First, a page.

Enjoy the pictures from our “Red, White, and Teal” at the Boat House in Sackets Harbor, NY on July 15, 2014!
Here are the pictures from the Jefferson County AAUW “Red White and Teal” at the Tug Hill Winery on Thursday, June 19, 2014.
Our Movie for Sunday, July 13, 2014 at Ives Hill Retirement Center at 2PM is “The Monuments Men”.
“The Monuments Men” is a 2014 American-German war film starring Clooney, Matt Damon, Bill Murray, John Goodman, Jean Dujardin, Bob Balaban, Hugh Bonneville, and Cate Blanchett. Loosely based on the non-fiction book, The Monuments Men: Allied Heroes, Nazi Thieves and the Greatest Treasure Hunt in History, by Robert M. Edsel, the film follows an allied group, the Monuments, Fine Arts, and Archives program, tasked with finding and saving pieces of art and other culturally important items before their destruction by Hitler during World War II.
Our “Red, White and Teal” for July is Tuesday July 15th, at the Sackets Harbor Boat House – 214W Main Street, Sackets Harbor, NY.
We will meet at 6PM – $5 donation for appetizers.
Come for the good company and if you like, stay for dinner!
In July we celebrate essential democratic anniversaries — the birth of the United States on July 4, 1776 and the birth of the Women’s Rights Movement on July 19-20, 1848.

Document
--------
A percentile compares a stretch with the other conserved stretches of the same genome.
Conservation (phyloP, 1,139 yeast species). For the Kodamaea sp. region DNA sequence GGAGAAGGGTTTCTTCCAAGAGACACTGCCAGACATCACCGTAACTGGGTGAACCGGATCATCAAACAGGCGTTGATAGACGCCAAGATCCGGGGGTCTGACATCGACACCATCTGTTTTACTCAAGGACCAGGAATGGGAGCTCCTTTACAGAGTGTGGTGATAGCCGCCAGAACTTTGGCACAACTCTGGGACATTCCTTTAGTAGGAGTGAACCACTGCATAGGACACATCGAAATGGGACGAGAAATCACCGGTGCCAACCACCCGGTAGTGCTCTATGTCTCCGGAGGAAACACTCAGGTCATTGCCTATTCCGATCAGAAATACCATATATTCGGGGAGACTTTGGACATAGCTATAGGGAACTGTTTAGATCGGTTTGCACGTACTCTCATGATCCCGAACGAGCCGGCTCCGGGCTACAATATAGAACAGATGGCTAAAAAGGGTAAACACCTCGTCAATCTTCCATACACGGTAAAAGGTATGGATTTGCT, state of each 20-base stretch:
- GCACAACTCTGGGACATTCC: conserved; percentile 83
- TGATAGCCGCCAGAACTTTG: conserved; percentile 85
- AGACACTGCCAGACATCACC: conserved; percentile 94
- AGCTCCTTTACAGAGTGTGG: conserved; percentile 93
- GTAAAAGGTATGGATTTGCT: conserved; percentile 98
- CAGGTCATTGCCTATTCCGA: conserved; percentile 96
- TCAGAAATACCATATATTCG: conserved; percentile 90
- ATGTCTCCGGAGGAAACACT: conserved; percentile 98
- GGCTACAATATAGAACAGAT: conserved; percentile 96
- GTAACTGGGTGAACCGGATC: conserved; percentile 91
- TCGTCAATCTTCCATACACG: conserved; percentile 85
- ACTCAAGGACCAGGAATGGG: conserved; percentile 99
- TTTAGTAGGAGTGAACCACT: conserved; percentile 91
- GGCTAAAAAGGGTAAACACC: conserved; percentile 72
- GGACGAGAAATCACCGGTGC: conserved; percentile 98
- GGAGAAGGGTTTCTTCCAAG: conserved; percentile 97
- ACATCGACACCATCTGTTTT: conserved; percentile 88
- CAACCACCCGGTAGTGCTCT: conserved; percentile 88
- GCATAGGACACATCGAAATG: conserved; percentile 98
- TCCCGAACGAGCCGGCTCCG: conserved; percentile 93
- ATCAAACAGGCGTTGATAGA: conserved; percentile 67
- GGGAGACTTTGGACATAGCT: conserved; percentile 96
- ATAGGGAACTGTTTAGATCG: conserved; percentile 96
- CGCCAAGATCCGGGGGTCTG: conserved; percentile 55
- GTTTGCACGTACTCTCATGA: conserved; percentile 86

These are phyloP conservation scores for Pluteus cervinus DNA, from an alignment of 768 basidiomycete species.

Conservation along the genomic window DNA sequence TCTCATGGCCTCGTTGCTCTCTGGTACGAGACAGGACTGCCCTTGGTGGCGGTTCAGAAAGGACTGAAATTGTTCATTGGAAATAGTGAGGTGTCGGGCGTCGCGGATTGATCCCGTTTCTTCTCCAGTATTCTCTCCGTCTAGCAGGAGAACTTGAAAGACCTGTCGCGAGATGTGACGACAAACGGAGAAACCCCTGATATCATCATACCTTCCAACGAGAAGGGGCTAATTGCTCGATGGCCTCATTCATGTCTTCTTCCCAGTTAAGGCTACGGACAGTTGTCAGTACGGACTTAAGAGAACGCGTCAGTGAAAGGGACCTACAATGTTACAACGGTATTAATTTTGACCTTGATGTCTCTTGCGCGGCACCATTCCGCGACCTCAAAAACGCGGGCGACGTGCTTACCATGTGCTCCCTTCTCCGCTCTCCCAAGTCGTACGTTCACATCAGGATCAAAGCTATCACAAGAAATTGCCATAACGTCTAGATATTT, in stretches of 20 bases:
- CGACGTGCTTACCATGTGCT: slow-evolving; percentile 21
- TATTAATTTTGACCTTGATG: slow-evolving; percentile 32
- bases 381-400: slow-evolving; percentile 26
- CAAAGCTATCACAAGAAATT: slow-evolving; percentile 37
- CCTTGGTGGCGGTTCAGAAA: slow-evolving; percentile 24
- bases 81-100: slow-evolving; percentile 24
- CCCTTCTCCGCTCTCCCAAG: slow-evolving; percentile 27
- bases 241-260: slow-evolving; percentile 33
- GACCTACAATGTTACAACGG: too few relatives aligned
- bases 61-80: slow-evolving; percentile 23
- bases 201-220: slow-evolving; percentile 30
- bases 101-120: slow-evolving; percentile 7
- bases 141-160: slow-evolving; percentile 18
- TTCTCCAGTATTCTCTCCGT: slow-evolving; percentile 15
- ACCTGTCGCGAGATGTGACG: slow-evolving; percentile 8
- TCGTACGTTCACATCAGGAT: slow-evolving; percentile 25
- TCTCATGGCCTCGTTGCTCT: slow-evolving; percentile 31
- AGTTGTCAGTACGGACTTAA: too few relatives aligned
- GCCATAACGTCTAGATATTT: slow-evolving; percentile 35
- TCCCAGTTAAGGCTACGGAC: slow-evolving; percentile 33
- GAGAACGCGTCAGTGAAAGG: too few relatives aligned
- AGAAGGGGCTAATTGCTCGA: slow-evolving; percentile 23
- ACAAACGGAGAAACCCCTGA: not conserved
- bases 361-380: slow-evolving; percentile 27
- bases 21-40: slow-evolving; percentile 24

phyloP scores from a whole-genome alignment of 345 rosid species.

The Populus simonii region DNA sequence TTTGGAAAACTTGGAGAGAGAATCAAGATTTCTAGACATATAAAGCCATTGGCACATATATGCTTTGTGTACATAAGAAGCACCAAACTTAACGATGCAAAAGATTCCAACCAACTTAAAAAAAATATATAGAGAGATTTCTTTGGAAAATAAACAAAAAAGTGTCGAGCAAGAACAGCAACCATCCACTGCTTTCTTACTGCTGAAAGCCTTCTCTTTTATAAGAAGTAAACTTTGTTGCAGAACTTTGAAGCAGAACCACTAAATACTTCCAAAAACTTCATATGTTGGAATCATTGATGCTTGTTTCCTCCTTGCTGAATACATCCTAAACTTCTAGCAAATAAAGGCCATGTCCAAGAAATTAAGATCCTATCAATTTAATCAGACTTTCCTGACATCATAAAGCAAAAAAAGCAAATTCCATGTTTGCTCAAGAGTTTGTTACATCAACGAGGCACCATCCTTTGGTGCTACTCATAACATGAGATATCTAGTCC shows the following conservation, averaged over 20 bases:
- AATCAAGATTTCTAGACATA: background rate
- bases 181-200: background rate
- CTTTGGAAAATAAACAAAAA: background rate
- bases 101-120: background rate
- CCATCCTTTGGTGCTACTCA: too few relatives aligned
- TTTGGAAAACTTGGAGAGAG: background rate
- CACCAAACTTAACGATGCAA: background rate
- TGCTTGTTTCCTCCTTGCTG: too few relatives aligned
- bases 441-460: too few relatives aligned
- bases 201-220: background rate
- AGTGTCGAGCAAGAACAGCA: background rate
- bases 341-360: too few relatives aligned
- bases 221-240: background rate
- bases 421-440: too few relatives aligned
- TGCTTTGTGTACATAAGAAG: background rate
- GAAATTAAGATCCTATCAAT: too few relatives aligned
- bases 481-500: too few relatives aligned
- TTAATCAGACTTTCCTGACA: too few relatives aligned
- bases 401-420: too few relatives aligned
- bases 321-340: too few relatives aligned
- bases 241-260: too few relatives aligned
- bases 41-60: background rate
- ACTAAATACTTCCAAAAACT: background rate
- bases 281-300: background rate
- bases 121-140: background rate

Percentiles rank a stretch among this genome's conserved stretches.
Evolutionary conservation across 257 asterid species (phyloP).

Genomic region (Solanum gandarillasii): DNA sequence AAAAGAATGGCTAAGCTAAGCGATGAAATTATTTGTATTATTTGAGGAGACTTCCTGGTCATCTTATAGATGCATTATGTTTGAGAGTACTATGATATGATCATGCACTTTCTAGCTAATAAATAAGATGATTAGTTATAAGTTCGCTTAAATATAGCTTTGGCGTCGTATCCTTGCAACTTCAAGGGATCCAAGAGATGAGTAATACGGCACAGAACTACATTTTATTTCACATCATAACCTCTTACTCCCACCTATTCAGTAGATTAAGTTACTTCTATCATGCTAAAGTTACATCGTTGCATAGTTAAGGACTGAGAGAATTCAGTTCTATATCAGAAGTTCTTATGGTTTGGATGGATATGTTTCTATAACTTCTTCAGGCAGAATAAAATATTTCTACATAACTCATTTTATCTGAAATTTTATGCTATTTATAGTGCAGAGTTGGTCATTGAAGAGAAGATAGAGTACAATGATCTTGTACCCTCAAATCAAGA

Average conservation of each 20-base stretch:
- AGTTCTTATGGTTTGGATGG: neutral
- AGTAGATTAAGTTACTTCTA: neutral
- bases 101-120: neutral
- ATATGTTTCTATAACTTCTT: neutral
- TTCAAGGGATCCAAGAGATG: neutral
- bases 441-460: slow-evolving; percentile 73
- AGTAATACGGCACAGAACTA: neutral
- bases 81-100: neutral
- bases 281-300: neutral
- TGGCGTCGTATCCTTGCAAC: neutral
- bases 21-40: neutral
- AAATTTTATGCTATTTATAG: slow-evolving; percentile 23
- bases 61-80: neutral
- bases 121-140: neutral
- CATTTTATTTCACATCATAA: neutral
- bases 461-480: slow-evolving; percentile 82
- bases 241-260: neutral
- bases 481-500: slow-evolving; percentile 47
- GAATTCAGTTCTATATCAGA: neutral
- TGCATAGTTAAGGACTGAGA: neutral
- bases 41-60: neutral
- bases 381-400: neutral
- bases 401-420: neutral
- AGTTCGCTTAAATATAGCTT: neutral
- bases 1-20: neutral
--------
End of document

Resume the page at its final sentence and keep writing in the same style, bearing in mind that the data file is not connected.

Anniversary of the First Women’s Rights Conference (July 19 and 20)
On July 19-20, 1848, Elizabeth Cady Stanton and Lucretia Mott spearheaded the first women’s rights convention in American History. Over 300 women and men came to Seneca Falls, New York to protest the mistreatment of women in social, economic, political, and religious life. This marked the first public meeting calling for women’s right to vote.
July Women’s History Events
- July 2, 1979 – The Susan B. Anthony dollar is released
- July 2, 1937 – Amelia Earhart’s plane is lost in the Pacific Ocean near Howland Island Island.
- July 2, 1964 – President Lyndon Johnson signs the Civil Rights Act; Title VII prohibits sex discrimination in employment
- July 4, 1876 – Suffragists crash the Centennial Celebration in Independence Hall to present the Vice President with the “Declaration of the Rights of Women” written by Matilda Joselyn Gage * Read An Overt Act for Posterity: Suffragists and the Fourth of July on our blog.
- July 6, 1957 – Althea Gibson is the first African American woman player to win a Wimbledon title in women’s tennis singles
- July 7, 1981 – President Reagan nominates Sandra Day O’Connor as the first woman Supreme Court Justice
July 12, 1984 – Representative Geraldine Ferraro (D-New York) is chosen as the
- first female to run for Vice President of the United States on the Democratic Party ticket with Walter Mondale (D-Minnesota)
- July 14, 1917 – 16 women from the National Women’s Party were arrested while picketing the White House demanding universal women’s suffrage; they were charged with obstructing traffic
- July 19-20, 1848 – The Seneca Falls Convention, the country’s first women’s rights convention, is held in Seneca Falls, New York Women’s Rights and Women’s Equality Day Resources
- July 20, 1942 – The first class of Women’s Auxiliary Army Corps (WAAC) begins at Fort Des Moines, IA